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evergreen huckleberry

Posted by cloud_shine 7b Willamette Vly OR (My Page) on
Tue, Feb 3, 09 at 20:14

I am thinking of adding this NW native - Vaccinium ovatum - to my shade garden. Anyone out there growing this and if so, how do you like it? Because it is a native plant, I'm hoping that it will need minimal care once it is established.

Is one plant sufficient for a good crop of berries or is a pollinator needed (or recommended)?

Thanks for your advice!
Mary


Follow-Up Postings:

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RE: evergreen huckleberry

  • Posted by bboy z8 WA USA (My Page) on
    Tue, Feb 3, 09 at 21:45

Characteristic of sandy soils in nature. Some shade will produce most attractive foliage. Fruiting seems to be not hard to get, but planting more than one seedling should assure results. You can plant several close together so that they merge to form a drift, much of the time this is better design than planting a solitary specimen anyway - especially with small-parted shrubs like this that do not have any conspicuous features.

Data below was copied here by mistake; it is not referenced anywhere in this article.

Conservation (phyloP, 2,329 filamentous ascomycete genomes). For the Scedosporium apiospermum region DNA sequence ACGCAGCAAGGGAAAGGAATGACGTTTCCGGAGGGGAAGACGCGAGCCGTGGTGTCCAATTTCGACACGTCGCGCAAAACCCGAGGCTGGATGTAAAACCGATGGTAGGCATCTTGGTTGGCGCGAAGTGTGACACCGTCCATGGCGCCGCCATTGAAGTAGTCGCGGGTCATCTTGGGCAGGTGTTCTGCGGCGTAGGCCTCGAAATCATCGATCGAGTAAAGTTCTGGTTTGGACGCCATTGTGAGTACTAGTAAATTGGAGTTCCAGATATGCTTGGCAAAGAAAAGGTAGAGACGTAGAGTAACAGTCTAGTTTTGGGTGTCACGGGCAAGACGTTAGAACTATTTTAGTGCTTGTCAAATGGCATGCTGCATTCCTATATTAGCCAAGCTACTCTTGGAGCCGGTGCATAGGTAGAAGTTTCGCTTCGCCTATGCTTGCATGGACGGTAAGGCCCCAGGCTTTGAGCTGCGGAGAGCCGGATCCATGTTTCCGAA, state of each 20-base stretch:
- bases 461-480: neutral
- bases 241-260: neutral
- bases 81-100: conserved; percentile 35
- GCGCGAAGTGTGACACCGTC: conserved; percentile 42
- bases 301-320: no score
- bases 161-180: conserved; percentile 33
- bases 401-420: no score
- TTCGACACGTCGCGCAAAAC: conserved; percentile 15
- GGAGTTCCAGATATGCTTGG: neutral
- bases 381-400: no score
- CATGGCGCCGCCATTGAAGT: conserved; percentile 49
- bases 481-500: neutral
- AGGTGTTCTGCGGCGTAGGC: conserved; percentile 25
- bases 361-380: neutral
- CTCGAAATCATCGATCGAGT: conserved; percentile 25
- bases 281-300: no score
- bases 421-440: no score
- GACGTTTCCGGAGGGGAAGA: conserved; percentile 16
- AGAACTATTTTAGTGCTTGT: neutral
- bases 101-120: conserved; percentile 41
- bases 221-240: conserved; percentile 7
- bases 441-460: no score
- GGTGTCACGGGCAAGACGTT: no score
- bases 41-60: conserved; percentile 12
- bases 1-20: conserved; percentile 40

Note that is seedlings as in raised from seed and therefore not genetically identical to one another, rather than seedling as in of small size.


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RE: evergreen huckleberry

I have seen some here and there in Portland used as specimen plants, some are hedge-pruned so fruit production is minimal. They all appear good-looking even though somewhat neglected.

My single plant fruits pretty reliably, it will take a few years though. 2 or 3 pounds of berries in a good year.


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RE: evergreen huckleberry